Nic talks about how the use of statistics and people science allows us to look for trends and opportunities to see how people are likely to react to certain situations.
Nic is a statistician, a trained therapist, TED Speaker (without the X) and the founder of Friday Pulse, who specialise in measuring and improving team morale. Nic says that his super power is being able to see the patterns between things, and then being able to communicate that simply without being simplistic. In this episode Nic talks about his TED Talk experience and how his organisation is working with companies to measure the impact of people focused initiatives.
Joanne sat down with Nic Marks a statistician, trained therapist, TED speaker and Founder of the Friday Pubs to discuss his insights on the science of happiness and positive emotions.
Nic starts by reasoning that you need to ask ‘what is happiness’ and do people have different definitions. Happiness can be considered as both an emotion and a thought and people project their own things on to it. Nic’s work predominantly focuses on trying to help people lead better lives and he uses his statistical background to assist with this, looking at patterns and tracking peoples’ behaviour.
He does warn that when evaluating statistical evidence, you need to ensure you don’t hide individual variability. He cites previous population researchers who looked at happiness compared to age which showed that the least happy age is 42, however this fails to consider the number of people that are happy at this age and may be unhappy in their early teens or retirement years.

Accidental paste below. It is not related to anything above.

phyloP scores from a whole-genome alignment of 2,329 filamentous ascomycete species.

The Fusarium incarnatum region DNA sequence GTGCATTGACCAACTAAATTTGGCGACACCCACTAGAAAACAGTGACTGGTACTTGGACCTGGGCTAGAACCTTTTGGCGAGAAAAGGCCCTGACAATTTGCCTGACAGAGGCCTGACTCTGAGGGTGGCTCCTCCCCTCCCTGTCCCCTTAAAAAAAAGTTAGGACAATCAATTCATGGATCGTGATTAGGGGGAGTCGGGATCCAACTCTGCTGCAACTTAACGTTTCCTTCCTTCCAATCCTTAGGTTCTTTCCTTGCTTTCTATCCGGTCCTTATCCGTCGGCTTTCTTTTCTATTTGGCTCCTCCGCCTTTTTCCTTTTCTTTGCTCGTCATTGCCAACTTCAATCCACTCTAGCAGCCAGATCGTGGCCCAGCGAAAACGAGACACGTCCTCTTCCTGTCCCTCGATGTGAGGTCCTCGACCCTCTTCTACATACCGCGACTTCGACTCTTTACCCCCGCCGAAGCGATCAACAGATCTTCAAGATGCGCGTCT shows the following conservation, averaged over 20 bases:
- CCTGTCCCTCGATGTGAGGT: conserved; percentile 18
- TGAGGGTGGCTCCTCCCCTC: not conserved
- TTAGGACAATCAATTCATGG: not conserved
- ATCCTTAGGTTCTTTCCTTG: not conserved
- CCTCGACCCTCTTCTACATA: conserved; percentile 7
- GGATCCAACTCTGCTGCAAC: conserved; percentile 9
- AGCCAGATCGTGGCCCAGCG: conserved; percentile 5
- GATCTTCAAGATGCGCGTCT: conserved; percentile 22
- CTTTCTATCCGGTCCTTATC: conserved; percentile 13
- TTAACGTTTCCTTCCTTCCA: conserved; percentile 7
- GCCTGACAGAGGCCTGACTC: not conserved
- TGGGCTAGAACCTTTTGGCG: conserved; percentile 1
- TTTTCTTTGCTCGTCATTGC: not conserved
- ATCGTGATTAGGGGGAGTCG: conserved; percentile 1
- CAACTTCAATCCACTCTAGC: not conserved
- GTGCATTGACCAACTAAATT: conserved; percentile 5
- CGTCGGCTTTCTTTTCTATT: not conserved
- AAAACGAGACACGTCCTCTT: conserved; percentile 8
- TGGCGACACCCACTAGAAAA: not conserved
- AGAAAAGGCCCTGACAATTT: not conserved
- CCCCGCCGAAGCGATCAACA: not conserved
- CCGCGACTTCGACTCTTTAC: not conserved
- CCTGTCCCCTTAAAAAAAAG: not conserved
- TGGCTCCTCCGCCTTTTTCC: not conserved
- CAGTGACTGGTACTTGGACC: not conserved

We can change the plasticity of our brain by your behaviour and mindfulness/meditation are meant to help with this.
We all have biases, and these can be seen especially in friendship groups. You instinctively trust someone that looks/sounds similar to you. Our biases are almost like a sorting algorithm – we categorise as we cannot pay attention to every detail as it would be too much information.
Everybody has a negativity bias where we pay attention to negative news/information more than we do positive. From Nic’s experience he believes when there is an overwhelming about of negative news (such as with the COVID pandemic), people tend to switch off as they simply cannot process the information or feel like they can cope. He has found that 7 weeks into lockdown many of his clients seem to have absorbed the shock and are now working towards acceptance of the new ‘normal’, but people’s bounce back ability will vary depending on their individual experiences. There are some elements of this that people may want to remain, i.e. working from home, however people are missing human contact.
From studies that Nic has conducted on happiness in populations and at work he has found there to be huge differences between groups of people. Within the workplace professions with higher human contact are happier than you would expect for their income and happier than those with minimal human contact despite their income. Income does have an impact as it can protect you from misery. The results showed differences between size of organisations, with people preferring the autonomy smaller businesses bring. It also showed that London is the least happy region within the UK, and this is affected by the density of population, impacting stress levels, and highlighting inequalities. Rural people tend to be happier than urban with the happiest region being Northern Ireland where they have a bigger sense of community and belonging.
Nic has found during this pandemic that he checks in with his team more – ensuring he makes time to speak to them all. People want to be able to share and the ‘how are you?’ conversation has really changed. He believes that the currency of happiness and wellbeing is time.
SEE Change Happen